Harry Dunn's family has criticised lawyers acting on behalf of the US intelligence officer's wife accused of killing their son after they claimed she had "co-operated fully" with the investigation.
The family has led a high-profile campaign for justice after Anne Sacoolas returned to the US after the car she was driving collided with the 19-year-old's motorbike on August 27.
Sacoolas, 42, and her family had been based at RAF Croughton in Northamptonshire and she sparked public outrage after claiming diplomatic immunity due to her husband's job.
It was only after she left the UK on a military flight directly from the air base that the Foreign Office wrote to the family to say immunity in her case was not valid.
After the Dunn family's campaign - which included a trip to the White House - the Crown Prosecution Service announced on Friday that Sacoolas has been charged with causing death by dangerous driving.
Prosecutors have begun the extradition process to bring her back to the UK, a decision the US government labelled "disappointing" and "unhelpful".
But Prime Minister Boris Johnson has said the "law should take its course" in the case of Harry Dunn and the Government will press the issue with the US "at every level".
A statement from Amy Jeffress, Sacoolas's lawyer, said she had "co-operated fully with the investigation".
She added: "Anne will not return voluntarily to the United Kingdom to face a potential jail sentence for what was a terrible but unintentional accident."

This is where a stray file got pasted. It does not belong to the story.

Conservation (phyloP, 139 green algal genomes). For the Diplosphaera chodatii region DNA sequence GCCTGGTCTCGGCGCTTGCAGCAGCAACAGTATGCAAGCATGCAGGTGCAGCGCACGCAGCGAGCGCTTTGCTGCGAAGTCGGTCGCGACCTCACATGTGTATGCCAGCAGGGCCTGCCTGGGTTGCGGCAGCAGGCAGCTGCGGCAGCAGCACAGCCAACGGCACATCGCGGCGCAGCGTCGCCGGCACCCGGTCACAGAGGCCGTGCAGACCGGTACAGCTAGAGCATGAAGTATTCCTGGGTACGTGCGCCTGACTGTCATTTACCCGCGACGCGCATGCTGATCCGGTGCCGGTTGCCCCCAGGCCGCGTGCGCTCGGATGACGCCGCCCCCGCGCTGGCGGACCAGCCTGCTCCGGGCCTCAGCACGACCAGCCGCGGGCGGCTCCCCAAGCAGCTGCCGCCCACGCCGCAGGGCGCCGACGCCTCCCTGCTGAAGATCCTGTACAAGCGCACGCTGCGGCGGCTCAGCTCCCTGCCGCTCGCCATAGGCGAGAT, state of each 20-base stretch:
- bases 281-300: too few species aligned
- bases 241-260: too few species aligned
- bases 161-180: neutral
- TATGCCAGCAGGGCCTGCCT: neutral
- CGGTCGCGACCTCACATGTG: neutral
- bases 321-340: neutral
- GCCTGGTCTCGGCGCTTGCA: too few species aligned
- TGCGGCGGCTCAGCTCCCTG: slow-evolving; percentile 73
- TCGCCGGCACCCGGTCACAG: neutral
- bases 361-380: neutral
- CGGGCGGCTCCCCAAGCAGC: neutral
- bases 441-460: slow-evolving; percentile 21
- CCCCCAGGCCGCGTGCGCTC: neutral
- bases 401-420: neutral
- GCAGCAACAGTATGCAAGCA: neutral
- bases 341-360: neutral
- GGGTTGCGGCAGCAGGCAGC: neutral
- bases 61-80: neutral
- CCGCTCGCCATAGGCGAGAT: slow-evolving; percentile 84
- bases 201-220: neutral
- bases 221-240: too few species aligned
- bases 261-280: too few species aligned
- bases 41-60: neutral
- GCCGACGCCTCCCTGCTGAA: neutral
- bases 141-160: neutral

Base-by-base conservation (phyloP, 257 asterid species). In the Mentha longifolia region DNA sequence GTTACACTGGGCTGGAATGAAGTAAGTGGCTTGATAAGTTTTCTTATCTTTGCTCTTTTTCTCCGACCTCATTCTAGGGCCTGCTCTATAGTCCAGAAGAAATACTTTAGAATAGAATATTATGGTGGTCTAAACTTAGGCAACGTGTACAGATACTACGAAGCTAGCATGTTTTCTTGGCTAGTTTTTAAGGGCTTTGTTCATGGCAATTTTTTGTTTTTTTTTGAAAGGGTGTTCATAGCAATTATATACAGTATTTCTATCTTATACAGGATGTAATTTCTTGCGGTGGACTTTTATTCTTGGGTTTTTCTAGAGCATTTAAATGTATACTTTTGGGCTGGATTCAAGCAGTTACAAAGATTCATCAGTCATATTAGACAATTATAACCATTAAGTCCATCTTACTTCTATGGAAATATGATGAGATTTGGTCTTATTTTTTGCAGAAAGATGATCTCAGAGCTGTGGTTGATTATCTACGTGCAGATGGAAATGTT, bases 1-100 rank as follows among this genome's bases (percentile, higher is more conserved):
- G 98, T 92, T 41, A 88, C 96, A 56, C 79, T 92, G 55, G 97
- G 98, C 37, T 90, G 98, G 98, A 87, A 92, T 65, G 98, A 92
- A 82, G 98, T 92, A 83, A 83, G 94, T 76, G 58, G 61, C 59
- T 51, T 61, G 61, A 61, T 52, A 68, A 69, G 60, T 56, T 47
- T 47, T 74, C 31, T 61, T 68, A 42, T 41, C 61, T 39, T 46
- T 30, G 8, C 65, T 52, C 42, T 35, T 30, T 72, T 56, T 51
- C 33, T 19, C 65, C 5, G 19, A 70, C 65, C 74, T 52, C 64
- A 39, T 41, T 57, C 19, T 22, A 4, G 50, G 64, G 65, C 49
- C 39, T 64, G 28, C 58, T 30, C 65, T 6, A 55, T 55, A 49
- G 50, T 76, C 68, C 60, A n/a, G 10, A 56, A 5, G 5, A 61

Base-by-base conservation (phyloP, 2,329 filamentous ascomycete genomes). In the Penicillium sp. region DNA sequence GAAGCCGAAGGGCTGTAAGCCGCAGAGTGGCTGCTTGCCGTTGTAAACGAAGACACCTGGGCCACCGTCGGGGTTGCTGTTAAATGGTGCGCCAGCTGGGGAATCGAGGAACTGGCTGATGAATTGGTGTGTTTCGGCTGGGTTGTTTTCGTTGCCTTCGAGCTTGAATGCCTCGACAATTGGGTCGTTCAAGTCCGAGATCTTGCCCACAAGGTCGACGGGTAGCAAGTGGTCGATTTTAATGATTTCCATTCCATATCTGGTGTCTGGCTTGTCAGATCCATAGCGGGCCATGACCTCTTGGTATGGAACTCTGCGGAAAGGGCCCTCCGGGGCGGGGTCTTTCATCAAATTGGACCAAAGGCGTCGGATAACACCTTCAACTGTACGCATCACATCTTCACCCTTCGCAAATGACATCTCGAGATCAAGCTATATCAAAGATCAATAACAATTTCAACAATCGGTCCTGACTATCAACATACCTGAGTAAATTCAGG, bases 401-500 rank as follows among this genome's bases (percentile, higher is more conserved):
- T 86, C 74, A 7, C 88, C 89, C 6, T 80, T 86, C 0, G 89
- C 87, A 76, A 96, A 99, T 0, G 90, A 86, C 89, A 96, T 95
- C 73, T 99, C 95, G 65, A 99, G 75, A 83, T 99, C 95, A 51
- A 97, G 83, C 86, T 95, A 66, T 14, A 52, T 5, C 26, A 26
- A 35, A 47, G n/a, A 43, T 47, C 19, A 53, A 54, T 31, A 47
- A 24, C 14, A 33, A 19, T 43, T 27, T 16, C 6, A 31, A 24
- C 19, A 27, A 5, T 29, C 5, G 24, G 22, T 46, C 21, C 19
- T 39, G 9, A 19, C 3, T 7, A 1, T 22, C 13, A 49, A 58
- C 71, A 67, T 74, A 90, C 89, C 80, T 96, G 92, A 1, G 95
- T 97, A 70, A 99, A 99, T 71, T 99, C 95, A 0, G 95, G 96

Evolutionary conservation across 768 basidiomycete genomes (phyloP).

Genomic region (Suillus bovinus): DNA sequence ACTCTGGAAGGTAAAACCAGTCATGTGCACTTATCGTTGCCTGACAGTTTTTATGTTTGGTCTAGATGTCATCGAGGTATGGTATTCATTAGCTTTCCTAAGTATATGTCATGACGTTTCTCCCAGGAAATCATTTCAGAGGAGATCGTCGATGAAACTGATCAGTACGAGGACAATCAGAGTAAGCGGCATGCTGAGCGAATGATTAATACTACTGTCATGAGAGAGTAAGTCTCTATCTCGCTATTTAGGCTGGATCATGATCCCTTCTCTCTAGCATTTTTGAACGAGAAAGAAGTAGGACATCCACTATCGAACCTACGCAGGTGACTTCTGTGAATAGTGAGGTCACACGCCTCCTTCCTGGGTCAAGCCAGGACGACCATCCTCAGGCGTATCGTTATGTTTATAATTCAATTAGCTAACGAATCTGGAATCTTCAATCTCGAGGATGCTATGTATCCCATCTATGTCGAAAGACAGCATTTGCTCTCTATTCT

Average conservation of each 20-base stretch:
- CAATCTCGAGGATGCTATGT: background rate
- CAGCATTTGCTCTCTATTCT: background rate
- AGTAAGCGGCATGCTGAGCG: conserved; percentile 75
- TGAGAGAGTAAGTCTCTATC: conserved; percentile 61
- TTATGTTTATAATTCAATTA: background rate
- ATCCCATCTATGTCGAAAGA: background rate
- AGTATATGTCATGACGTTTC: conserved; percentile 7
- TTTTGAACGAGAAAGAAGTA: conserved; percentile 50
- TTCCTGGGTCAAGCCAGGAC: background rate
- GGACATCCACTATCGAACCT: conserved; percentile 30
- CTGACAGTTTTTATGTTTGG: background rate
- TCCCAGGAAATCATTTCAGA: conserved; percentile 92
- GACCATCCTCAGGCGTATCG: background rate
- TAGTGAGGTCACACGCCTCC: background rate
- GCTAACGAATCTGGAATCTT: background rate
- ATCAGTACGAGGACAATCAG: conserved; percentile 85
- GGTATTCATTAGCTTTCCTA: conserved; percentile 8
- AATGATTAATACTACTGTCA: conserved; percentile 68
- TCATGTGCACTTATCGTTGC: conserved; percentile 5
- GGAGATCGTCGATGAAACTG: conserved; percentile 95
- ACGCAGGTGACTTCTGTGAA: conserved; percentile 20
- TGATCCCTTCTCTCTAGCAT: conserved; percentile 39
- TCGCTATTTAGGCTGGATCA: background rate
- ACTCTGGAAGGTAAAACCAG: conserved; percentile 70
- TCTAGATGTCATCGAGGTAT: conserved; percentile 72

Dunn family spokesman Radd Seiger said: "I know (Ms Jeffress) to be one of the finest and most outstanding lawyers in the USA. Her statement however boggles the mind and is deeply disturbing.
"For Ms Jeffress to seek to undermine one of the most mature, well-developed legal systems in the world, which has fairness at its heart, and which many countries around the world have modelled their legal systems on, is unbecoming of any lawyer, let alone someone of her stature."
Mr Seiger urged Sacoolas to "put that defence forward in court here rather than ventilate it publicly".
He added: "Like everyone else (in the UK) she will get a fair trial."
After the CPS decision on Friday, a spokesman for the US State Department said it was "disappointed", adding it feared the move would "not bring a resolution closer".
The department maintained that Sacoolas had diplomatic immunity at the time of the incident.
It added: "It is the position of the United States government that a request to extradite an individual under these circumstances would be an egregious abuse."
Asked during a visit to Estonia if suspect Anne Sacoolas should be extradited to the UK, Mr Johnson said: "I think the best thing that I can say there is that the law should take its course and we will be obviously following that case with keen interest and continuing to make representations on behalf of Harry Dunn's family at every level."
The Dunn family's lawyer Mark Stephens said that if the US authorities refused to return Sacoolas, it would be the first time in the 100-year history of the extradition treaty that they failed to comply.
He told Sky News: "I've got great faith in the judges in America who will not be swayed by political statements. They have to follow the law whether the like it or not.
"And the law says Anne Sacoolas comes back to England to face a judge and jury here."